9 faculty awarded Institute for Humanities Research fellowships
The Institute for Humanities Research (IHR) at Arizona State University has awarded fellowships to eight ASU faculty for the 2021–22 academic year.
The faculty and their respective projects are as follows:
- Shamara Alhassan, assistant professor, School of Historical, Philosophical and Religious Studies, "Re-Membering the Maternal Goddess: Rastafari Women's Intellectual History and Activism in the Pan-African World."
- Curtis Austin, associate professor, School of Historical, Philosophical and Religious Studies, "Dare to Win: A History of the San Francisco 8."
- Alexander Aviña, associate professor, School of Historical, Philosophical and Religious Studies, "A War Against Poor People: Drug Wars, Dirty Wars and the Cold War Origins of Mexico’s Contemporary Violence."
- Serena Ferrando, assistant professor, School of International Letters and Cultures, "City of Water: How Poetry Shaped Milan."
- Daniel Gilfillan, associate professor, School of International Letters and Cultures, “'The Unsung Planet': Resilience, Resonance and Our Sonic Imagination."
- Lisa Han, assistant professor, Department of English, "Benthic Media: Underwater Technology and the Taming of the Seafloor."
- Natalie Lozinski-Veach, assistant professor, School of International Letters and Cultures, "Creaturely Constellations: Animals, Language and Critical Thought after Auschwitz."
- Francoise Mirguet, associate professor, School of International Letters and Cultures, "Rediscovering Consolation: Can Three Antique Cultures Help Us Reimagine Grief and Its Relief?"
- Julia Sarreal, associate professor, School of Humanities, Arts and Cultures Studies, "Yerba Mate: Empire, Nation and Contested Identities."
These fellows will be the first to experience the reimagined fellows program. The new program includes enrollment in the National Council for Faculty Development and Diversity's Faculty Success Program, which provides faculty with the skills needed to increase both research and writing productivity while maintaining a healthy work-life balance.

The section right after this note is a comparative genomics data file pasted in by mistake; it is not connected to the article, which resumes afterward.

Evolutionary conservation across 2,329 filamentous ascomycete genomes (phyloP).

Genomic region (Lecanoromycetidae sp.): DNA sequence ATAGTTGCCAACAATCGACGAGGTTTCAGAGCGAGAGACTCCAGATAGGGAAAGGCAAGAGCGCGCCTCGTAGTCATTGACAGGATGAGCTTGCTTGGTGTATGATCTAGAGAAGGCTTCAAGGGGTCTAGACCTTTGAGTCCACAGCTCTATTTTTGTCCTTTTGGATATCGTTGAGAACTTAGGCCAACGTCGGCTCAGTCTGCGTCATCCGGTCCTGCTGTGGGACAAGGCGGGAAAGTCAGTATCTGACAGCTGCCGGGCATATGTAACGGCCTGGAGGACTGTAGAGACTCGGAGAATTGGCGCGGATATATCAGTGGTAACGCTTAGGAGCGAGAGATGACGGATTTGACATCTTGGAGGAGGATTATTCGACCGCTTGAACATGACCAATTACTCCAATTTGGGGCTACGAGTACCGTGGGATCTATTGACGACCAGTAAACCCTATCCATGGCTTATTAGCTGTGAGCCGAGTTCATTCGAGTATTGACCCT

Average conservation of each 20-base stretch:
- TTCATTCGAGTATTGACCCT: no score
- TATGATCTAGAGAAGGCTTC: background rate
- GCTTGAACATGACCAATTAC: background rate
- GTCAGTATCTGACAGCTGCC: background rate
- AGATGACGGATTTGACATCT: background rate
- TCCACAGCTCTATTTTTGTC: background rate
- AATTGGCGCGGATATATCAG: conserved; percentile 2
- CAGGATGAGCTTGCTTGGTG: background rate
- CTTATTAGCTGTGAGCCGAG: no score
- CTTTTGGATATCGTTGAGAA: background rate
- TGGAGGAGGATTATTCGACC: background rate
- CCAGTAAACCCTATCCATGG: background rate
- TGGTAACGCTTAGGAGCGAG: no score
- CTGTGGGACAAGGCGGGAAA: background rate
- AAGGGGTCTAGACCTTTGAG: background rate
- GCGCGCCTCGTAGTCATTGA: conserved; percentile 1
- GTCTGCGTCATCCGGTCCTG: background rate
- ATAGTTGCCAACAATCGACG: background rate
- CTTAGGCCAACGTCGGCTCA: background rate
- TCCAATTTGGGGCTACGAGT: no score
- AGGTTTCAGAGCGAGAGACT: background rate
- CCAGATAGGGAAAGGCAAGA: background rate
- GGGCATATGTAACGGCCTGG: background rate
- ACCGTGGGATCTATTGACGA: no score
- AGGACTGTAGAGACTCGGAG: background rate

“The new IHR Fellows program is focused on faculty development. It enables dedicated time for writing, research and public humanities work,” said Institute for Humanities Research Associate Director and Desert Humanities Director Ron Broglio.
“Additionally, by partnering with the National Center for Faculty Development and Diversity, the fellowship offers guidance in writing, managing the multiple tasks of faculty life and professionalizing for future success.”
Fellowship recipients also receive one course buyout and $1,000 in research funds.
“As the new director for the IHR, this is my first time in reviewing and reading the applications. So while I can't compare to any other cohort, I was impressed by the originality and innovation of the projects,” said new Institute for Humanities Research Director Nicole Anderson.
“I am delighted that the IHR can enable these projects to come to fruition.”
Applications were reviewed by a panel of faculty from The College of Liberal Arts and Sciences Division of Humanities. The institute is thankful for the efforts of this committee, which included Chouki El Hamel, Devoney Looser, Calvin Schermerhorn, Hava Tirosh-Samuelson and Michael Tueller.